Moving Beyond the Monochrome of “The Future is Female”

By Emilyn Kowaleski Emilyn is a first year graduate student in the Women’s History Program at Sarah Lawrence College. If you attended the Women’s March last weekend, you likely saw protestors sporting T-shirts reading “The Future is Female.” Well, maybe they were hidden in the frigid January temperatures, but you’ve seen them – they’ve been everywhere these past few years. The T-shirt came back into … Continue reading Moving Beyond the Monochrome of “The Future is Female”

Wonder Woman and the Importance of Female Comic Book Characters

By Katie Swartwood Katie is a second year student in the Women’s History Graduate Program at Sarah Lawrence College.   Since her creation in 1941, Wonder Woman, also known as Diana Prince, has become one of the most pervasive female comic book characters of all time. She’s been an inspiration for generations of women. This can be specifically traced to how the creator, William Moulton Marston, … Continue reading Wonder Woman and the Importance of Female Comic Book Characters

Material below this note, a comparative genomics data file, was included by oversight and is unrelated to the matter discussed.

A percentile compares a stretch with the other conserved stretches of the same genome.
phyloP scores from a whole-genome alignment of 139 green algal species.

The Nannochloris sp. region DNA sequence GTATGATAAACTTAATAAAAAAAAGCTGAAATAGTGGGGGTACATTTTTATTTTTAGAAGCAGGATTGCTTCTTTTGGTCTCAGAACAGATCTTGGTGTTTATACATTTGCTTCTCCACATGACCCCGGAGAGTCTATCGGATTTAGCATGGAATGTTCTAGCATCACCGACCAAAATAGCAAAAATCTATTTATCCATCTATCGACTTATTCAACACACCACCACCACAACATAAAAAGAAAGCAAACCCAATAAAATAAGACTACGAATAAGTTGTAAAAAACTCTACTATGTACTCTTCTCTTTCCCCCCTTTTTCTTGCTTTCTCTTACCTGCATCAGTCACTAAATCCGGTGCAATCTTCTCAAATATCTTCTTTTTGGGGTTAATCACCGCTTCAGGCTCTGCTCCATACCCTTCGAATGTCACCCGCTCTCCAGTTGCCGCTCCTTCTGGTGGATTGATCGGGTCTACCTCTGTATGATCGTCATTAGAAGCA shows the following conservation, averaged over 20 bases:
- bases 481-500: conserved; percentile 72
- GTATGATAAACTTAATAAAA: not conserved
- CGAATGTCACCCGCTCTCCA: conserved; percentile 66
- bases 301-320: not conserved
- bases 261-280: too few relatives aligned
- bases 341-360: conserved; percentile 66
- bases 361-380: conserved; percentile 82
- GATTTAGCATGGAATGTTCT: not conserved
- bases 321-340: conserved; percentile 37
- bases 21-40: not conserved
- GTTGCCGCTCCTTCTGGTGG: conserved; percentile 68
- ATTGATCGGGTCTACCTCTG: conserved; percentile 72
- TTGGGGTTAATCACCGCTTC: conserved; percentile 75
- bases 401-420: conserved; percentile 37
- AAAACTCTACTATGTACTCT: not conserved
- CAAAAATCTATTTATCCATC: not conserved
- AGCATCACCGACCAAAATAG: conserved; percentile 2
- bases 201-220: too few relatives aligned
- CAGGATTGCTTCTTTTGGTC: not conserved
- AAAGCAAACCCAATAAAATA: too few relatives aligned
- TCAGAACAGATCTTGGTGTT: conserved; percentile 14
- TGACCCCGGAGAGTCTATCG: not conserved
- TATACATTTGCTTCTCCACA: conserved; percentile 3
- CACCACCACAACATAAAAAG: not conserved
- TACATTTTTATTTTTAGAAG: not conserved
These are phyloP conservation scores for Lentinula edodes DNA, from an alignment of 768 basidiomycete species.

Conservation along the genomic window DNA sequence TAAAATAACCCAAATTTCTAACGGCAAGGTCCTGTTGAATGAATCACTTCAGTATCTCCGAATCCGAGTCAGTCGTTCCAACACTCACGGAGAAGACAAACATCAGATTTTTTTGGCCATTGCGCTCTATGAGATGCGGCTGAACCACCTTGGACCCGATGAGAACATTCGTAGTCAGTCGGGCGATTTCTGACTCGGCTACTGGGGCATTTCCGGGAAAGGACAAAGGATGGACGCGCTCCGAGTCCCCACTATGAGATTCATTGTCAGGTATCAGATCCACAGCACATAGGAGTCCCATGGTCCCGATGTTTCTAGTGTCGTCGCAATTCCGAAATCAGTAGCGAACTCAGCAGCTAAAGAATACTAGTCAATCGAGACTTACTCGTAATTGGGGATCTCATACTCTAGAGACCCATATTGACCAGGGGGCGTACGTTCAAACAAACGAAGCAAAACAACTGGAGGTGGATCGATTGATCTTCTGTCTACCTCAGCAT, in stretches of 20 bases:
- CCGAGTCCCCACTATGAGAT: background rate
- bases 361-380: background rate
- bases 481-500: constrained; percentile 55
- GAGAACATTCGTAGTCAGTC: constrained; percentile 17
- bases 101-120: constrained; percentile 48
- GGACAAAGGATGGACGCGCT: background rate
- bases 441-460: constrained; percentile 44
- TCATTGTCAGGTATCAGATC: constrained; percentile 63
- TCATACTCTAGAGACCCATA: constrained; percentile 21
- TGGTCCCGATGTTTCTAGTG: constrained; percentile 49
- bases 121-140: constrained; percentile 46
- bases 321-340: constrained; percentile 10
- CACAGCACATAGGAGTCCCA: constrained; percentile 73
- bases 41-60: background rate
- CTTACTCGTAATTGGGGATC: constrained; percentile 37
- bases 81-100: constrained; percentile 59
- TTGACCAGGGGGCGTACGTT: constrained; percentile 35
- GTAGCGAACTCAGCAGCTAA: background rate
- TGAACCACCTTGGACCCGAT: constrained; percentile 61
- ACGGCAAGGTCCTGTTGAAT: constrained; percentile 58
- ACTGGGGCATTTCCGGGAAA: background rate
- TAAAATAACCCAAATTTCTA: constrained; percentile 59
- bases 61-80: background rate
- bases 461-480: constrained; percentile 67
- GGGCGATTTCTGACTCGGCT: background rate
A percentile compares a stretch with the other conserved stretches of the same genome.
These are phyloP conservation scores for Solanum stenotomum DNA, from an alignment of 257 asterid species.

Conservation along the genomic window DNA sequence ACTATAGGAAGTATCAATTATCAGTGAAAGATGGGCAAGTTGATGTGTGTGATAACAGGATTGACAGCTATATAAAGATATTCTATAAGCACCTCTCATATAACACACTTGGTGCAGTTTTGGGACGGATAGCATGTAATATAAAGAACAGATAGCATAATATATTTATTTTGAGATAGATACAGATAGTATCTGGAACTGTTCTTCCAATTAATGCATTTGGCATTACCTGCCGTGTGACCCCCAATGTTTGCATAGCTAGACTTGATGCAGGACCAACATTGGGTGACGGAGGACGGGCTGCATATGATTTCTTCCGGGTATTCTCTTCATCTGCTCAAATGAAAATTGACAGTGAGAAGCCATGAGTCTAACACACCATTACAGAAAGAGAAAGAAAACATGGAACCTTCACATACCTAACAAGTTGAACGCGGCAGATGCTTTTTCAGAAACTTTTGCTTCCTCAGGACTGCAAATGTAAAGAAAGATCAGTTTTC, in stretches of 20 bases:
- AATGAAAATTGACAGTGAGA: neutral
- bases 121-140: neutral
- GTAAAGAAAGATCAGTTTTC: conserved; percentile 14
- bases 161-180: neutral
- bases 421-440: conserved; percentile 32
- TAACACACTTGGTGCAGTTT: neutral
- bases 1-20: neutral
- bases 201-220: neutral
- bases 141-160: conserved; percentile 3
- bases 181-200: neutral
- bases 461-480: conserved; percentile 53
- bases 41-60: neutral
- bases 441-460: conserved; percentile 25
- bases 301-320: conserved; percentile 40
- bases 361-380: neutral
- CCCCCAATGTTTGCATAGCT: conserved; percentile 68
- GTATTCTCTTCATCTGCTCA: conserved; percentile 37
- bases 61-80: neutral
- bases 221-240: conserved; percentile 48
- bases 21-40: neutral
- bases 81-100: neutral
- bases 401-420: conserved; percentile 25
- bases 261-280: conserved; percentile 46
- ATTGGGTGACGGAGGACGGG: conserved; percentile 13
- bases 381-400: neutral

Creating a Creature: Millicent Patrick and Creature from the Black Lagoon (1954)

By Marian Phillips Marian is a first year student in the Women’s History Graduate Program at Sarah Lawrence College. On March 5, 1954, Universal International Pictures released the groundbreaking Science Fiction film Creature from the Black Lagoon across the United States. The film details a scientific exploration of the Amazon River when the discovery of the prehistoric fossils of the “Gill-Man” are found in the … Continue reading Creating a Creature: Millicent Patrick and Creature from the Black Lagoon (1954)